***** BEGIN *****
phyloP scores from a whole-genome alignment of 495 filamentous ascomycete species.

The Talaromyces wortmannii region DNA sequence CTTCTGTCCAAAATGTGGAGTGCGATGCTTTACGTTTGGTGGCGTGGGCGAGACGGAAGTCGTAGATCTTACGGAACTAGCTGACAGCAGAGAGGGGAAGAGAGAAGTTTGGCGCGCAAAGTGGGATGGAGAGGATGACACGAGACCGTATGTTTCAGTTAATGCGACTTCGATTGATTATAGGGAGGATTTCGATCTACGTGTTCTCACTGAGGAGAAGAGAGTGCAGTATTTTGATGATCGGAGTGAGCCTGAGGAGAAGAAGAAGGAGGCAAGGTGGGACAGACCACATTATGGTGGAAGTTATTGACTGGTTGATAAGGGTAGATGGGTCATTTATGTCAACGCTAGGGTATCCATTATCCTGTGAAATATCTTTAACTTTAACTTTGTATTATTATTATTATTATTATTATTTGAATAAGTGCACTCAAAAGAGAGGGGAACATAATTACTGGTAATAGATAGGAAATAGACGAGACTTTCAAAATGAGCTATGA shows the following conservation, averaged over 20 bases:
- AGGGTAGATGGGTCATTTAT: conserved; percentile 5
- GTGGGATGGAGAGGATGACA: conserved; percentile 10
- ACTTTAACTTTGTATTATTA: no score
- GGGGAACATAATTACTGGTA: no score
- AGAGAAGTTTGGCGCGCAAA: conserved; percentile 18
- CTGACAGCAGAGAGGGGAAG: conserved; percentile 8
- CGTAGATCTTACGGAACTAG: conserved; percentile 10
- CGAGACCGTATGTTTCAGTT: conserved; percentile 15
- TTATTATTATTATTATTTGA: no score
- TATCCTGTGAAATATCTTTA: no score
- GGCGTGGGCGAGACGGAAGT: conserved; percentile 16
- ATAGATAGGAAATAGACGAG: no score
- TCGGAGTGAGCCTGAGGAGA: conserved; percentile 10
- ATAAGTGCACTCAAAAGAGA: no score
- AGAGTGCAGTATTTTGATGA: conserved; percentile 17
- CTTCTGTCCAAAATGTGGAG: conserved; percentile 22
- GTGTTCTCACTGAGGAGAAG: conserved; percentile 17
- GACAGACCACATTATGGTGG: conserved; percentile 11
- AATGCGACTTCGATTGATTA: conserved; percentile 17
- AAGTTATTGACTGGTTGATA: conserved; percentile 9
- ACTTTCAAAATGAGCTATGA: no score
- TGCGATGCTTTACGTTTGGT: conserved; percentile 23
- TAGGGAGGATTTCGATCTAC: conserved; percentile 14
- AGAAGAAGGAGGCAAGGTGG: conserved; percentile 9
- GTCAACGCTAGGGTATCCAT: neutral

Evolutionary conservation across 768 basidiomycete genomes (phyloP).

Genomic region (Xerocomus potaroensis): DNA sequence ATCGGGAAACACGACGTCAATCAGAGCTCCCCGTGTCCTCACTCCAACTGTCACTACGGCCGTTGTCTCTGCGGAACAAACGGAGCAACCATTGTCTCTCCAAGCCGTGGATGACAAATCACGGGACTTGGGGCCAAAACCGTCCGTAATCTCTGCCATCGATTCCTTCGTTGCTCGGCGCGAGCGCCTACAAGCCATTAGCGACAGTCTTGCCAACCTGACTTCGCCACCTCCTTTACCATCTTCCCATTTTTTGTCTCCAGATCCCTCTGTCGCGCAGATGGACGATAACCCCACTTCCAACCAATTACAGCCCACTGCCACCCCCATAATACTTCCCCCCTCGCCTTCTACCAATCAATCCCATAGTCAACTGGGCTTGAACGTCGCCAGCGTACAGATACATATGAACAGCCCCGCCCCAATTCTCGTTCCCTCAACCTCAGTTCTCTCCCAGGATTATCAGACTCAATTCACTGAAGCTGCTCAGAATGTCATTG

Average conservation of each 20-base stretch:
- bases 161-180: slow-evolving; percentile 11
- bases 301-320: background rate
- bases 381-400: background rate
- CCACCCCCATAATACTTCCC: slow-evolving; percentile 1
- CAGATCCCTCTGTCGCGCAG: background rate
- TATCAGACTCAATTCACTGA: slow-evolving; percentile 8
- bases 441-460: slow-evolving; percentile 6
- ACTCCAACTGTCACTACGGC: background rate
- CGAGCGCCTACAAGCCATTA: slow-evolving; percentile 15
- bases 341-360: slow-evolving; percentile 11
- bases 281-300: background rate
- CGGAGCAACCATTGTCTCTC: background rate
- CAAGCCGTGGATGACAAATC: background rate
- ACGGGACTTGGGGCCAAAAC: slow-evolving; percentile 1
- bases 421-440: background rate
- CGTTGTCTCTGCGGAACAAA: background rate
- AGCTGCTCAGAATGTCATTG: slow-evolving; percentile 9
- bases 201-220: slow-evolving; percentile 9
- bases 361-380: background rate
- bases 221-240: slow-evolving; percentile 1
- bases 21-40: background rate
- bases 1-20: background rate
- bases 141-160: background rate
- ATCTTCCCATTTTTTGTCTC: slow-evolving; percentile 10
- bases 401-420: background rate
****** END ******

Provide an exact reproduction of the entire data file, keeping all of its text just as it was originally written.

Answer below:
phyloP scores from a whole-genome alignment of 495 filamentous ascomycete species.

The Talaromyces wortmannii region DNA sequence CTTCTGTCCAAAATGTGGAGTGCGATGCTTTACGTTTGGTGGCGTGGGCGAGACGGAAGTCGTAGATCTTACGGAACTAGCTGACAGCAGAGAGGGGAAGAGAGAAGTTTGGCGCGCAAAGTGGGATGGAGAGGATGACACGAGACCGTATGTTTCAGTTAATGCGACTTCGATTGATTATAGGGAGGATTTCGATCTACGTGTTCTCACTGAGGAGAAGAGAGTGCAGTATTTTGATGATCGGAGTGAGCCTGAGGAGAAGAAGAAGGAGGCAAGGTGGGACAGACCACATTATGGTGGAAGTTATTGACTGGTTGATAAGGGTAGATGGGTCATTTATGTCAACGCTAGGGTATCCATTATCCTGTGAAATATCTTTAACTTTAACTTTGTATTATTATTATTATTATTATTATTTGAATAAGTGCACTCAAAAGAGAGGGGAACATAATTACTGGTAATAGATAGGAAATAGACGAGACTTTCAAAATGAGCTATGA shows the following conservation, averaged over 20 bases:
- AGGGTAGATGGGTCATTTAT: conserved; percentile 5
- GTGGGATGGAGAGGATGACA: conserved; percentile 10
- ACTTTAACTTTGTATTATTA: no score
- GGGGAACATAATTACTGGTA: no score
- AGAGAAGTTTGGCGCGCAAA: conserved; percentile 18
- CTGACAGCAGAGAGGGGAAG: conserved; percentile 8
- CGTAGATCTTACGGAACTAG: conserved; percentile 10
- CGAGACCGTATGTTTCAGTT: conserved; percentile 15
- TTATTATTATTATTATTTGA: no score
- TATCCTGTGAAATATCTTTA: no score
- GGCGTGGGCGAGACGGAAGT: conserved; percentile 16
- ATAGATAGGAAATAGACGAG: no score
- TCGGAGTGAGCCTGAGGAGA: conserved; percentile 10
- ATAAGTGCACTCAAAAGAGA: no score
- AGAGTGCAGTATTTTGATGA: conserved; percentile 17
- CTTCTGTCCAAAATGTGGAG: conserved; percentile 22
- GTGTTCTCACTGAGGAGAAG: conserved; percentile 17
- GACAGACCACATTATGGTGG: conserved; percentile 11
- AATGCGACTTCGATTGATTA: conserved; percentile 17
- AAGTTATTGACTGGTTGATA: conserved; percentile 9
- ACTTTCAAAATGAGCTATGA: no score
- TGCGATGCTTTACGTTTGGT: conserved; percentile 23
- TAGGGAGGATTTCGATCTAC: conserved; percentile 14
- AGAAGAAGGAGGCAAGGTGG: conserved; percentile 9
- GTCAACGCTAGGGTATCCAT: neutral

Evolutionary conservation across 768 basidiomycete genomes (phyloP).

Genomic region (Xerocomus potaroensis): DNA sequence ATCGGGAAACACGACGTCAATCAGAGCTCCCCGTGTCCTCACTCCAACTGTCACTACGGCCGTTGTCTCTGCGGAACAAACGGAGCAACCATTGTCTCTCCAAGCCGTGGATGACAAATCACGGGACTTGGGGCCAAAACCGTCCGTAATCTCTGCCATCGATTCCTTCGTTGCTCGGCGCGAGCGCCTACAAGCCATTAGCGACAGTCTTGCCAACCTGACTTCGCCACCTCCTTTACCATCTTCCCATTTTTTGTCTCCAGATCCCTCTGTCGCGCAGATGGACGATAACCCCACTTCCAACCAATTACAGCCCACTGCCACCCCCATAATACTTCCCCCCTCGCCTTCTACCAATCAATCCCATAGTCAACTGGGCTTGAACGTCGCCAGCGTACAGATACATATGAACAGCCCCGCCCCAATTCTCGTTCCCTCAACCTCAGTTCTCTCCCAGGATTATCAGACTCAATTCACTGAAGCTGCTCAGAATGTCATTG

Average conservation of each 20-base stretch:
- bases 161-180: slow-evolving; percentile 11
- bases 301-320: background rate
- bases 381-400: background rate
- CCACCCCCATAATACTTCCC: slow-evolving; percentile 1
- CAGATCCCTCTGTCGCGCAG: background rate
- TATCAGACTCAATTCACTGA: slow-evolving; percentile 8
- bases 441-460: slow-evolving; percentile 6
- ACTCCAACTGTCACTACGGC: background rate
- CGAGCGCCTACAAGCCATTA: slow-evolving; percentile 15
- bases 341-360: slow-evolving; percentile 11
- bases 281-300: background rate
- CGGAGCAACCATTGTCTCTC: background rate
- CAAGCCGTGGATGACAAATC: background rate
- ACGGGACTTGGGGCCAAAAC: slow-evolving; percentile 1
- bases 421-440: background rate
- CGTTGTCTCTGCGGAACAAA: background rate
- AGCTGCTCAGAATGTCATTG: slow-evolving; percentile 9
- bases 201-220: slow-evolving; percentile 9
- bases 361-380: background rate
- bases 221-240: slow-evolving; percentile 1
- bases 21-40: background rate
- bases 1-20: background rate
- bases 141-160: background rate
- ATCTTCCCATTTTTTGTCTC: slow-evolving; percentile 10
- bases 401-420: background rate